The outcomes of the Committee will be considered by the sixteenth meeting of the Conference of the Parties which will take place in Geneva, Switzerland, from 1 to 12 May 2023.

Participating in the meeting as an Observer on behalf of the Netherlands, Mr. Reginald Hernaus, who is also President of the 16th meeting of the Conference of the Parties, expressed his appreciation for the progress achieved, saying “I was impressed by the work carried out by the Committee and it was indeed an eye-opener for me to see all Members in action”. Referring to the landmark joint session with the first meeting of the Compliance Committee of the Rotterdam Convention, he added: “I am very pleased to see that, by working together, the Committees can enrich each others’ experiences and strengthen their respective contributions to the successful implementation of the Conventions.”

The work of the Basel Convention Implementation and Compliance Committee benefits from generous financial support provided by Japan, Norway and Switzerland.


The Basel Convention on the Control of Transboundary Movements of Hazardous Wastes and their Disposal is the most comprehensive international environment treaty on hazardous and other wastes and is almost universal, with 189 Parties. With an overarching objective of protecting human health and the environment against the adverse effects of hazardous wastes, its scope covers a wide range of wastes defined as hazardous based on their origin and/or composition and characteristics, as well as three types of waste defined as “other wastes”, namely household waste, residues arising from the incineration of household wastes ash and certain plastic wastes requiring special consideration.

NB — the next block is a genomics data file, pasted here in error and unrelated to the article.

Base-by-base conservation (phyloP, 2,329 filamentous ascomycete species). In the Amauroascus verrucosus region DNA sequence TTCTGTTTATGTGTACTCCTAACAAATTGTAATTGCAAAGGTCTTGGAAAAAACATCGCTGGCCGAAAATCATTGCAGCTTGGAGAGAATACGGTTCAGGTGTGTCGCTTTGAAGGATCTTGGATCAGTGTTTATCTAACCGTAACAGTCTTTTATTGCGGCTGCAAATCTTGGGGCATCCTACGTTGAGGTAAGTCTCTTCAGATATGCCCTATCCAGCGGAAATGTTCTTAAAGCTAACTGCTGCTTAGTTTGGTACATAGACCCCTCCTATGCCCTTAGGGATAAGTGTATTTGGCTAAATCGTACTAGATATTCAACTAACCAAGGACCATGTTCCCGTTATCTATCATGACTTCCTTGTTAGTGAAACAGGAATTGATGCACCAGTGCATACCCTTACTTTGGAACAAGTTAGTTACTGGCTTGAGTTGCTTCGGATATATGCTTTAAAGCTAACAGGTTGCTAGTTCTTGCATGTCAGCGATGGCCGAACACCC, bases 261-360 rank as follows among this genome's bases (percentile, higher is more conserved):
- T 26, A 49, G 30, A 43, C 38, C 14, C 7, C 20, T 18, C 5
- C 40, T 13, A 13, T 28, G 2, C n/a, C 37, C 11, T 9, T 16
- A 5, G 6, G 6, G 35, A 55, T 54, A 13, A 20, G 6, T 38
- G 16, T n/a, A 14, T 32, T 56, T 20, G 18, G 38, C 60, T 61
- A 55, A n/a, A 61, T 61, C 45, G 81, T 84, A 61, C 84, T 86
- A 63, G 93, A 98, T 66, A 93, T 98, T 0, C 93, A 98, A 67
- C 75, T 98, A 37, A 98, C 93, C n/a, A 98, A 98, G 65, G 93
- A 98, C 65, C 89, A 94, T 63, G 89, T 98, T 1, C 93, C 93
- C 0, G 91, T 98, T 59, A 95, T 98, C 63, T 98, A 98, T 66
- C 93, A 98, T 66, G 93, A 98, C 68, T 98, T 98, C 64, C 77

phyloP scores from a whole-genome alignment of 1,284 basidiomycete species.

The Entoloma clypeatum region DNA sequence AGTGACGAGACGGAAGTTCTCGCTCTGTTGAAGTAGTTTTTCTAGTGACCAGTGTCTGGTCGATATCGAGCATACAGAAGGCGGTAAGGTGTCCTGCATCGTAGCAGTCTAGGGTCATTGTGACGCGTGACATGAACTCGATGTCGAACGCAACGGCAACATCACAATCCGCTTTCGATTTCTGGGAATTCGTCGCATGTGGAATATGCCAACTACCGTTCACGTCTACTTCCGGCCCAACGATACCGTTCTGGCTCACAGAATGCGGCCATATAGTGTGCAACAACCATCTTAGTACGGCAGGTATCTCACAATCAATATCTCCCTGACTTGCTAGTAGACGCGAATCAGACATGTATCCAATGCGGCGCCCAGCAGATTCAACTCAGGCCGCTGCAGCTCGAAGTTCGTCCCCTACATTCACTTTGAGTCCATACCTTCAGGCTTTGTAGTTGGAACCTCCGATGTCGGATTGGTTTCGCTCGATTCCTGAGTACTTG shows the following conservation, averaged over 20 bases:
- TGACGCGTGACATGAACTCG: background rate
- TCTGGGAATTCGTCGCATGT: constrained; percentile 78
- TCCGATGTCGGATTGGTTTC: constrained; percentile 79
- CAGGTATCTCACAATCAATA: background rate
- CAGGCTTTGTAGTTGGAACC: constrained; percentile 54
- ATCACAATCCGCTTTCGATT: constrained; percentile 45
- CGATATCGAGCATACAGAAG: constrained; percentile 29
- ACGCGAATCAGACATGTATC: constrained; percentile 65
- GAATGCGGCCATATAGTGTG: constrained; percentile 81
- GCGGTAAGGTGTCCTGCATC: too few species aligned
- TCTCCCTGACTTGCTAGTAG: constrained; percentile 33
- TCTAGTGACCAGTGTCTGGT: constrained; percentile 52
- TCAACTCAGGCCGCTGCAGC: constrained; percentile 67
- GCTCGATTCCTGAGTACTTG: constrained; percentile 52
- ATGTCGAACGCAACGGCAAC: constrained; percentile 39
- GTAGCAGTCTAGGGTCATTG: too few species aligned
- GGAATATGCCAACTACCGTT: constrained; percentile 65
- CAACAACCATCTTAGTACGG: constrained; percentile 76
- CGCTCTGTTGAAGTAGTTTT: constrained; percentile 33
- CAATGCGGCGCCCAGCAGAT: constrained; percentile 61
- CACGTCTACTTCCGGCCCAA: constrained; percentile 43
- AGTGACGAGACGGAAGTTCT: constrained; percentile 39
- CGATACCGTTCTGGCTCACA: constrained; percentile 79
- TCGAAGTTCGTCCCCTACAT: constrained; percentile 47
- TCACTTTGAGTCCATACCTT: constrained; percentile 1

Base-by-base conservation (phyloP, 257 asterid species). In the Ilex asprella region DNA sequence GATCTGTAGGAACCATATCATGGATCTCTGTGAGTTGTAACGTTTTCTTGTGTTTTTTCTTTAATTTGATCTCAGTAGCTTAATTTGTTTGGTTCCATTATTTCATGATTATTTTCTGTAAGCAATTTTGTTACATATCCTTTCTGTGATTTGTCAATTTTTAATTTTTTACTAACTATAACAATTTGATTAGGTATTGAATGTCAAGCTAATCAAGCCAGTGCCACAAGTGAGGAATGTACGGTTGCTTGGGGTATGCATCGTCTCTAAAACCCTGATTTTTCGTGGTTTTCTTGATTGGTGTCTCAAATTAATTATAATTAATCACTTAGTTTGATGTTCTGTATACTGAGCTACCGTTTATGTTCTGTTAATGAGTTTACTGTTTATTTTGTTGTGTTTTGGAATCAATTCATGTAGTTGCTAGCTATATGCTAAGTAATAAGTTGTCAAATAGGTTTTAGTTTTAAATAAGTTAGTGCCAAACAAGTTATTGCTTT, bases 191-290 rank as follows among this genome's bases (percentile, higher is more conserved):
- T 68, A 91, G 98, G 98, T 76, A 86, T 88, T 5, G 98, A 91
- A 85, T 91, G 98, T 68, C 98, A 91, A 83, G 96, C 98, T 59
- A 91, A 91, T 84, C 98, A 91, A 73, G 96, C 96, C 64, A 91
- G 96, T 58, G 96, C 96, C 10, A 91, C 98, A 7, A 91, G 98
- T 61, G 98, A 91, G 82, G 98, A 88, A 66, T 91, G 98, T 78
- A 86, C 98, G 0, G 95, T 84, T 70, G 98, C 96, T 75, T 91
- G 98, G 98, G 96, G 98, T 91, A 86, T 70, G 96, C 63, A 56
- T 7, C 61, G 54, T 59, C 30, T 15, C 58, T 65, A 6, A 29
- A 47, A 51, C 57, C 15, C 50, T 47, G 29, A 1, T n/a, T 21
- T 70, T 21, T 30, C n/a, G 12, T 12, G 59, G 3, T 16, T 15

The Basel Convention Implementation and Compliance Committee is mandated to assist Parties to comply with their obligations under the Convention and to facilitate, promote, monitor and aim to secure the implementation of and compliance with the obligations under the Convention.

The Rotterdam Convention on the Prior Informed Consent Procedure for certain hazardous chemicals and pesticides in international trade is jointly administered by the United Nations Food and Agriculture Organization (FAO) and the United Nations Environment Programme (UNEP). The 165 Parties to this legally-binding Convention share responsibility and cooperate to safely manage chemicals in international trade. To date, 56 hazardous chemicals and pesticides are listed in its Annex III, making their international trade subject to a prior informed consent (PIC) procedure.

The Secretariat of the Basel, Rotterdam, and Stockholm Conventions, or BRS Secretariat, supports Parties implement the three leading multilateral environment agreements governing chemicals and waste management, in order to protect human health and the environment.